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Scarce seen, but with fresh bitterness imbued, And slight withal may be the things which bring Back on the heart the weight which it would fling Aside for ever. It may be a sound, A tone of music, summer's eve, or spring, '• A flower, the wind, the ocean, which shall sound, Striking the electric chain wherewith we are darkly bound.

And how and why we know not, nor can trace Home to its cloud this lightning of the mind, But feel the shock renewed, nor can efface The blight and blackening which it leaves behind; While out of things familiar, undesigned, When least we deem of such, calls up to view The spectres whom no exorcism can bind, The cold—the changed—perchance the dead, anew, Themourned—the loved—the lost, too many, yet bowfew!



'■.: .'l . ■ ill

Paris! there was no sleep beneath thy roofs
The morn that saw this deed. The dim streets rung,
Long before day, with cannon, trampling hoofs,
And, fearfullest of all, the tocsin's tongue.

Startling the eye ; the passing torches flung
Their flash through many a chamber from beneath,
Then vanished with the thick and hurrying throng;
While the heart-sinking listener held his breath,
Catching in every sound the distant roar of death.

But earlier than that dim and early hour,
A lonely taper twinkled through the gloom;
'Twas from the casement of the Temple tower,
Twas from a king's, a martyr's, dungeon room!
There he subdued his spirit for its doom;
And one old priest, and one pale follower,
Knelt weeping, as beside their master's tomb.
Rude was the altar, but the heart was there,
And peace and glorious hope were in that prison prayer.

But trumpets pealed, and torches glared below, And from the tower rose woman's loud lament And infant cries; and shadows seemed to go With tossing arms, and heads in anguish bent, Backwards and forwards hurrying, then, as spent, Sink down, and all be silent for a time; Until the royal victims' souls were rent With some new yell of cruelty and crime, Or thundered through the dusk the tocsin's deadly chime.


And 'twas as wild and still within the square,
This square of luxury! The morn arose,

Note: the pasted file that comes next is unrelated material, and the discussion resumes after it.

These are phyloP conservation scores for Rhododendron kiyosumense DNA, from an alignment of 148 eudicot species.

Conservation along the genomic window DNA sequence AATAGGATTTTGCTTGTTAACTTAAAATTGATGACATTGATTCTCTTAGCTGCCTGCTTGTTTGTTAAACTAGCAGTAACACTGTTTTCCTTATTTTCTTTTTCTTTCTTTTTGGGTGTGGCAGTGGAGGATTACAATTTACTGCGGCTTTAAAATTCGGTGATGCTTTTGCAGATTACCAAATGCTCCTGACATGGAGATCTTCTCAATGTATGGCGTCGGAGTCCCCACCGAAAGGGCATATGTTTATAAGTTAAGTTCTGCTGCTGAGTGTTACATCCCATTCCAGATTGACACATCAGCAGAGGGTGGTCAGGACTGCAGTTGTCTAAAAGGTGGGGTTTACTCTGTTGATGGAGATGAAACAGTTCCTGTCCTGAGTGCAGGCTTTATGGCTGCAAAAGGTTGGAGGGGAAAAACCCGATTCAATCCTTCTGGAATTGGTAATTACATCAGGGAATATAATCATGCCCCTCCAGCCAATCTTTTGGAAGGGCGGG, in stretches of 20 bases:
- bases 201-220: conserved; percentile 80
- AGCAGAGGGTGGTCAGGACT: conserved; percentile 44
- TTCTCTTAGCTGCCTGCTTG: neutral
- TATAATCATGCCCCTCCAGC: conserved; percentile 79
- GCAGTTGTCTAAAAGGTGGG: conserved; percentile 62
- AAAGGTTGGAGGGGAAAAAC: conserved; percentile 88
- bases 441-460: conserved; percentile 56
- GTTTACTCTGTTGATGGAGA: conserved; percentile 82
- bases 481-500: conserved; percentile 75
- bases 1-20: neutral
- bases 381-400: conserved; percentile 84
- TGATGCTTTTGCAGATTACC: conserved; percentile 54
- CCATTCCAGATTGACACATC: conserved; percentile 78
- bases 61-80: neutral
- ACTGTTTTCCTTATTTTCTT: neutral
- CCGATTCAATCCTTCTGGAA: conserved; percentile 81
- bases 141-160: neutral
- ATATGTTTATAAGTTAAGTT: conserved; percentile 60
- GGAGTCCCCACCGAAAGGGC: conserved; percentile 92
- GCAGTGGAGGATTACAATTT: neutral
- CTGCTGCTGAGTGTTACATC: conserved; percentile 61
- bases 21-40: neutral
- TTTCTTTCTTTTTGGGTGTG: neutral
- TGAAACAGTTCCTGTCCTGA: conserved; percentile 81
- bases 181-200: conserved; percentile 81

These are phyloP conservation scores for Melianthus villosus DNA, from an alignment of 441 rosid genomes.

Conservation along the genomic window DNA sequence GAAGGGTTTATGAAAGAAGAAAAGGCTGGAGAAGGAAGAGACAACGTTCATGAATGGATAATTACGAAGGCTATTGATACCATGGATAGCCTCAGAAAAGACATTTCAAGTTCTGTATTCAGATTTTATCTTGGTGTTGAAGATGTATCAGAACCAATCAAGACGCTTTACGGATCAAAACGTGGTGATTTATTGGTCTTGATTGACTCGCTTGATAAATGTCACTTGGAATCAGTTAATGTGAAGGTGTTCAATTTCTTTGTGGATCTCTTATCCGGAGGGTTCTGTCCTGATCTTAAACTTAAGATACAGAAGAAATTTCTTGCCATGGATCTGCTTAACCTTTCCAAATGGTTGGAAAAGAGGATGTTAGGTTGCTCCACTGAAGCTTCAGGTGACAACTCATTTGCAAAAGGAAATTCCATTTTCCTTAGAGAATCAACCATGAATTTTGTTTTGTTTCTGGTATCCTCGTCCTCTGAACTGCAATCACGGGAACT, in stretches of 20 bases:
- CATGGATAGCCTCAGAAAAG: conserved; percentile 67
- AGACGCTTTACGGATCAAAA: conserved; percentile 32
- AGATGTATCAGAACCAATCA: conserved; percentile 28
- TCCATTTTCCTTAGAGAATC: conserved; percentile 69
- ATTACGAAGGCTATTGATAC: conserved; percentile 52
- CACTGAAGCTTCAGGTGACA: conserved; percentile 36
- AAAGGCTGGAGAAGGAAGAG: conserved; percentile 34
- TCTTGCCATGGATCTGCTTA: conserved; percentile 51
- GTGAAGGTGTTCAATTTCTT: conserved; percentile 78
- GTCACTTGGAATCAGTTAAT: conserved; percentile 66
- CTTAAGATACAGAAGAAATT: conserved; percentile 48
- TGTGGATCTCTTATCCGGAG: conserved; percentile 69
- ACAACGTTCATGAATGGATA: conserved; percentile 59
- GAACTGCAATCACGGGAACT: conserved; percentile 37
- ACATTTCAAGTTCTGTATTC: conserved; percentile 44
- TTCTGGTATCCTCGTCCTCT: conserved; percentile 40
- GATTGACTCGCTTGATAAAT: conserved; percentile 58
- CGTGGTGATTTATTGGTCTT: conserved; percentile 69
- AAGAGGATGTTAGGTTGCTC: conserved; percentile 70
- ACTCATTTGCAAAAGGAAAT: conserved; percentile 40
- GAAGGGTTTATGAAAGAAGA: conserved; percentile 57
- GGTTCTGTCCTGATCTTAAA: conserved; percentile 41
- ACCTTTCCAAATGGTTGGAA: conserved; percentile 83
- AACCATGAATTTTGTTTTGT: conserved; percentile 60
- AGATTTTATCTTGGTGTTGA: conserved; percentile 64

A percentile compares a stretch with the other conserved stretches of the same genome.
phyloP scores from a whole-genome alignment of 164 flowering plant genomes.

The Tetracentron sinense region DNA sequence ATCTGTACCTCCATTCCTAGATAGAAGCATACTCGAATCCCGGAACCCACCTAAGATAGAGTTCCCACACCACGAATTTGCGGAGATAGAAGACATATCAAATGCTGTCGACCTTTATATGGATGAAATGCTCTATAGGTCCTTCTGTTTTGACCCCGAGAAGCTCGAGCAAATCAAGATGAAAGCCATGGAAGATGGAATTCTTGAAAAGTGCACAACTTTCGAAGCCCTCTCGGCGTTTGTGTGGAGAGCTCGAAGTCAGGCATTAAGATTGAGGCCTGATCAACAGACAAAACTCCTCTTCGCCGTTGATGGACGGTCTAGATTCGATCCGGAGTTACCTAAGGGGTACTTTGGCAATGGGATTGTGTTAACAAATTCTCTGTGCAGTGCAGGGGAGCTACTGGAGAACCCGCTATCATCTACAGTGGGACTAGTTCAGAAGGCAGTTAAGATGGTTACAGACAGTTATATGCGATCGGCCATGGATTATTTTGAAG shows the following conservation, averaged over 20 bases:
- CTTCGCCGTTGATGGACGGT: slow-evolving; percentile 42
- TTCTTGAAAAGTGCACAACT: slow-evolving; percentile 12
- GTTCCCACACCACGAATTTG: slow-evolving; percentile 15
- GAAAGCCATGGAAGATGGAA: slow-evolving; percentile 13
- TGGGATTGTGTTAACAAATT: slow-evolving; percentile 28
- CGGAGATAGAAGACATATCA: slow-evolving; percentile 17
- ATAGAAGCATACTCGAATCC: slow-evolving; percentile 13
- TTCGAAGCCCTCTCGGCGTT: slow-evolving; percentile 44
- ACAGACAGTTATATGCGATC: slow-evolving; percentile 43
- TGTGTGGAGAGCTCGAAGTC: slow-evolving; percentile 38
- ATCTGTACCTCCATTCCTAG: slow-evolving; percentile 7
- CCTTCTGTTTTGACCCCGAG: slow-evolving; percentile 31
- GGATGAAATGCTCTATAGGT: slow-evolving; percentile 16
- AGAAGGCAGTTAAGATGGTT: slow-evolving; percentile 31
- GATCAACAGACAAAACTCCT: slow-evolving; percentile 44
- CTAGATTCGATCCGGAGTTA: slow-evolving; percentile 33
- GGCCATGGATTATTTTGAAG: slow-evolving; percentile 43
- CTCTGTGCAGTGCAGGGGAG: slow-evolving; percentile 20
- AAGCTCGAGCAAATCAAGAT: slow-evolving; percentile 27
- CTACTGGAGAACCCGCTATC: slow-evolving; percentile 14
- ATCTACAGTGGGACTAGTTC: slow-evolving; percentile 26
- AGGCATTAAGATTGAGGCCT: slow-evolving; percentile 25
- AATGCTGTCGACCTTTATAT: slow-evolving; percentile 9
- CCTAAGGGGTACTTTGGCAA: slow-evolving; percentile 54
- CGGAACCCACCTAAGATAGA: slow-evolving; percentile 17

An iron harvest bristled through the air,
Bayonet and pike in countless, close-rocked rows,
Silent as death, the crowd,—the grim repose
Before the earthquake ;—none from roof or wall
Might look; no hand the casement might unclose.
And in their centre, frowning o'er them all,
Their idol—the sole God before whose name they fall,

The Guillotine !—when hell proposed the feast,
Where guilty France was drunk, but not with wine,
Till madness sat upon her visioned breast,
This was the press that crushed her bloody vine.
To this grim altar came the shuddering line,
Whose worship was,—beneath its knife to lie;
The haggard traitors to the throne and shrine,
By traitors crushed, that in their turn must die ; .
Till massacre engulphed the wreck of liberty.

The Guillotine !—It stood in that pale day
Like a huge spectre, just from earth upsprung,
To summon from the tomb the fierce array
That round its feet in desperate homage clung.
But on the wind a sudden trumpet rune,
All eyes were turned, and far as eye could stray,

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Was caught a light, from moving helmets flung, A banner tossing in the tempest's sway, A wain that through the throng slow toiled its weary way.

Tis done, the monarch on the scaffold stands; The headsmen grasp him !—of the myriads there, That hear his voice, that see his fettered hands, Not one has given a blessing or a tear. But that old priest who answers him in prayer. He speaks; his dying thoughts to France are given: His voice is drowned; for murder has no ear. The saint unmurmuting to the axe is driven. If ever spirit rose, that heart v calm in heaven.

France was anathema.—Her cup before
Was full, but this o'ertopped its burning brim,
And plagues, like serpent-teeth, her entrails tore;
Crime slipped to ravage through a land of crime!
In the sacked sepulchre caroused the mime!
On God's high altar sat idolatry;
Before the harlot knelt the nation's prime,
And sons dragged fathers, fathers sons to die,
Till judgment girt the bow on its eternal thigh.



For John Thornton of Clapham, Esq. who died at Bath,
November 7. 1791.

Know, solemn visitant of the remains
Of Thornton, what high respect is due
The sacred cemetery that contains
What seen brought every virtue into view.

Say not, ye busy! that your cares exclude
Philanthropy's exertions and its joys:
The eminently active, and the good,
An unremitting industry employs.

Success sooths vanity; but he remains
Modest and pious, while his stores increase:
To generous views he consecrates his gains;
And, when these fail, his riches never cease.

Not by the poet's verse, or sculptor's art,
His name shall live, respected and revered:
He ever lives, upon the feeling heart,
And, as more known, is ever more endeared.

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